The two tramps are forced to amuse themselves while they wait for an unseen character, Godot. Their reverie is interrupted by the arrival of a blustering loudmouth, Pozzo, and his servant, Lucky. Pozzo, played expertly by veteran actor Simon Callow (well known as the character who passed away in “Four Weddings and a Funeral”), is also doing a comic turn: his performance is intentionally so over the top, it could hardly be otherwise. Lucky (Ronald Pickup) is a sad, forlorn figure in this piece; he is kept on a long leash in the form of a noose by Pozzo. Lucky has a number of talents, including “thinking”; when encouraged to do so, he recites a series of ridiculous statements that sound like someone trying to impress a dinner party compromised solely of philosophers after a few too many. As strange as this sounds, the actors give it logic and humour. After the encounter with Pozzo and Lucky, Stewart and McKellen deliver what is perhaps the most hilarious set of lines in the entire play:
VLADIMIR: Well, that passed the time.
ESTRAGON: It would have passed anyway.
VLADIMIR: Yes, but not as quickly.
To the casual reader, this may not seem funny at all: but like with many other amusing situations, “you had to be there”. Indeed, if the play has one weakness it is as follows: it has problems being communicated anywhere other than the stage, and it can’t be done with anything other than top class actors. You “have to be there” in order to “get it”.
Furthermore, Vladimir, Estragon, Pozzo and Lucky are all required to do both comic and tragic turns and change the register extremely quickly. There is also a slight amount of improvisation in reciting the lines: Stewart’s humming little tunes throughout springs to mind; anyone other than a highly skilled actor will have difficulties knowing when this is appropriate or not, and knowing how much to use. If any of these elements are overdone or underdone, the structure shatters, and part of its impact is lost. Too serious, and it falls into the same category as a teenage melodrama about how God hates them. Too funny, and it becomes a skit from a late night television programme. This version is just right: twenty four hours after having seen it, I’m still chuckling in remembrance of some of the lines, and yet thinking about the futility of the tramps’ waiting.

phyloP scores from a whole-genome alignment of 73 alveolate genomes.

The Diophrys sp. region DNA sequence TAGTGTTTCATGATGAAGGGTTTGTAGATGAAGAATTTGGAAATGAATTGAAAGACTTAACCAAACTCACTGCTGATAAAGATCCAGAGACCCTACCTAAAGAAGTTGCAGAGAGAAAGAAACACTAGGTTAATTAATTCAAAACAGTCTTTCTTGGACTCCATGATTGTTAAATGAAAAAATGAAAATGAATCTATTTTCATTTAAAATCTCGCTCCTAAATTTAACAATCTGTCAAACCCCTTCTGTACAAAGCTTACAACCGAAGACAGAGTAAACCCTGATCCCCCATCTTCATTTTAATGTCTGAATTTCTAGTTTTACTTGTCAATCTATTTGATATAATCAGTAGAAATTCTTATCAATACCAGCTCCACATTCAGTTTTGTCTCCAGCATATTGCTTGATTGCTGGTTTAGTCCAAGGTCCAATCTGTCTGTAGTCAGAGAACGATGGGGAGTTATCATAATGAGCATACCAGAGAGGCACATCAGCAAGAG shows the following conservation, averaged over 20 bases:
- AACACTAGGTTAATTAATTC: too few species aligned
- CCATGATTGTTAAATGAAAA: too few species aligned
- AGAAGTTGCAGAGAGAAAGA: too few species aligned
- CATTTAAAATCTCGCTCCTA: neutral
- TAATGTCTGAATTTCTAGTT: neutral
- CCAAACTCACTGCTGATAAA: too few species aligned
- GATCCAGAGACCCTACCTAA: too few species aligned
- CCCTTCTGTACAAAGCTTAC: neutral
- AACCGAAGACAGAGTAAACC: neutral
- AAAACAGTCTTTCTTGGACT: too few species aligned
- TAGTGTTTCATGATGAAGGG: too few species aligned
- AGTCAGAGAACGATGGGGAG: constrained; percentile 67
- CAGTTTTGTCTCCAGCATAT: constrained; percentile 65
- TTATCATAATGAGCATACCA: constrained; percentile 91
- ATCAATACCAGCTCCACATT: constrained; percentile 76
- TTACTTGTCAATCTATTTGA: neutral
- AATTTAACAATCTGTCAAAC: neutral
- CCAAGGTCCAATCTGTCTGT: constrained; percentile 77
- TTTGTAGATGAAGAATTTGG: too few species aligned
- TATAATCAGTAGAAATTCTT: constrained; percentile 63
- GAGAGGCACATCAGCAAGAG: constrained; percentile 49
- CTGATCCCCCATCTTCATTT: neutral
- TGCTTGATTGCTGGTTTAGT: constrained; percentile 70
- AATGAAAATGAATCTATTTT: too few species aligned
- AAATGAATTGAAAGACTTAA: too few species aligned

This production has been called the most important theatre event of 2009; it’s difficult to disagree with this summation. You had to be there: this will be the “Godot” by which all others will be judged; it’s merely a pity that there are students throughout the English-speaking world who will continue to experience this work in the same mangled manner I did as an undergraduate, rather than being able to enjoy it, understand it, and benefit from it. Its overriding message that we are living in an absurd world, in which we all seem to be waiting for something which never arrives, seems more relevant than ever and too important to be left solely to the pompous.